Sunday, May 8, 2011

CMMI - The Good things

This is the first chapter in my effort to bat for both sides of CMMI and Agile. Agile and CMMI are two ends of the spectrum and I am trying to study whether if there is at all a point of "marriage". I know there is a lot of reading material on the web on this, so will try to get the maximum out of them as well.

CMMI as a model is very informative and has been built using best practices gained from many organizations. It gives almost an entirety for a  software organization with respect to the process . The point that should be noted is that CMMI is tool or implementation agnostic, giving us the option of interpreting and implementing for our own usage. The following are some points which I observed to be important areas from the model which I am not sure if complete Agile focus would have and otherwise could very easily could go unnoticed. Here I am actually highlighting the intent but not the rigor from the model.

1. The process focus
The model has 5 process areas dedicated for process management. This introduces the need for an organization to maintain a process asset library (PAL), train new recruits on the process and the continuous improvement of the process. I specially like the concept of PAL since it gives a single access place for all process documents, templates, guidelines and exemplary artifacts.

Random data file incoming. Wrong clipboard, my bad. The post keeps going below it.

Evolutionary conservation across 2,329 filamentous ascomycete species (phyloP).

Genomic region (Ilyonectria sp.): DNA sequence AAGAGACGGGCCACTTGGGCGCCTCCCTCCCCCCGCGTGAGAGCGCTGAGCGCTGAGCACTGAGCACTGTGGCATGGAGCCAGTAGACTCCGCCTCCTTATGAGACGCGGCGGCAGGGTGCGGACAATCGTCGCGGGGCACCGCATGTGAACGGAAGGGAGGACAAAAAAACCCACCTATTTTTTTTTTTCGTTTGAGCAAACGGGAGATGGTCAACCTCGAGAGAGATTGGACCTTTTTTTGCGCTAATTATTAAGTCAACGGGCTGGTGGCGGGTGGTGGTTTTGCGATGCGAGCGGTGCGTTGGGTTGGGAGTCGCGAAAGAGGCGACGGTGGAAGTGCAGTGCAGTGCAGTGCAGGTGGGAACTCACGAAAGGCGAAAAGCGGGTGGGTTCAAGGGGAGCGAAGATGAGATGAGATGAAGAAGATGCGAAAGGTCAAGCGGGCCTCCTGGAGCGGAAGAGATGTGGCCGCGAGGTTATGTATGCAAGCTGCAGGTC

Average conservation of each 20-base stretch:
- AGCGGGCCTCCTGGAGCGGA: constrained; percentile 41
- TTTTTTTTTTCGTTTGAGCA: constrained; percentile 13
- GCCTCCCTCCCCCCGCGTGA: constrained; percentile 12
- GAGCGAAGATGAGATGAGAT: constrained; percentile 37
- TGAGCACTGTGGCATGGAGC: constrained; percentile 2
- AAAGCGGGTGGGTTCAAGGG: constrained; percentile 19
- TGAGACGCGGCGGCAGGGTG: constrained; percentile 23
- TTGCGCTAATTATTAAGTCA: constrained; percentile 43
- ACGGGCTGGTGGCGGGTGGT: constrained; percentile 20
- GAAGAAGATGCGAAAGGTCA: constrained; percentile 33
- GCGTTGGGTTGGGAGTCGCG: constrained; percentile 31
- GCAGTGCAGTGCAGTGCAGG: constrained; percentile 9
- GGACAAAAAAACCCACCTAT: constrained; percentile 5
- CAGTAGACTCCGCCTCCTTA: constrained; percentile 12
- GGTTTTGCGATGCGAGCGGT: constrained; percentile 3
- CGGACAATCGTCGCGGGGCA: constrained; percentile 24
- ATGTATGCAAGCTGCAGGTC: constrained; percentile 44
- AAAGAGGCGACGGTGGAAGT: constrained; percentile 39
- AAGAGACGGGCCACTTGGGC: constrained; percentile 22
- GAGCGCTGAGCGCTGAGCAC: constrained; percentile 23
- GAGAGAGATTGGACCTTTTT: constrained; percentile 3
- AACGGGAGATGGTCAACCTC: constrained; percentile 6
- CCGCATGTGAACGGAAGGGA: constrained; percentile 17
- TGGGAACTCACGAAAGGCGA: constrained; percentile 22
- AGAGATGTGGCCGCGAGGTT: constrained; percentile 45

2. Requirement Traceability
The model emphasizes the need to have the ability to trace requirements cutting through the different stages of the lifecycle.

3. Product Integration
In version 1.3 this allows to be mapped to continuous integration, the focus on this and followed by the focus on making sure integration testing can be greatly helpful.

4. Concept of reviews, check lists and Templates
When the above is introduced to the most essential points in the life cycle the quality of the output and the efficiency of producing standard outputs can be greatly improved.

5. Project Management focus
In an organization with the specialized project manager role, the model gives a good guideline for the activities to be performed, including project planning, resource planning, stake holder analysis and risk management

6. Involving the management into the process.
Under the general practices it highlights the need for management reporting and the need for management to monitor people, projects, products and process.

Further to this, there is some welcoming news in the form of CMMI for Development Version 1.3.

The CMMI Version 1.2 which we worked on doesn't have even a mention about agile in the model document, but the version 1.3 tries to "marry" them.

Quoting from the 1.3 Document, "To help those who use Agile methods to interpret CMMI practices in their environments, notes have been added to selected process areas. These notes are added, usually in the introductory notes, to the following process areas in CMMI-DEV: CM, PI, PMC, PP, PPQA, RD, REQM, RSKM, TS, and VER."

read my earlier writing related to CMMI

1 comment:

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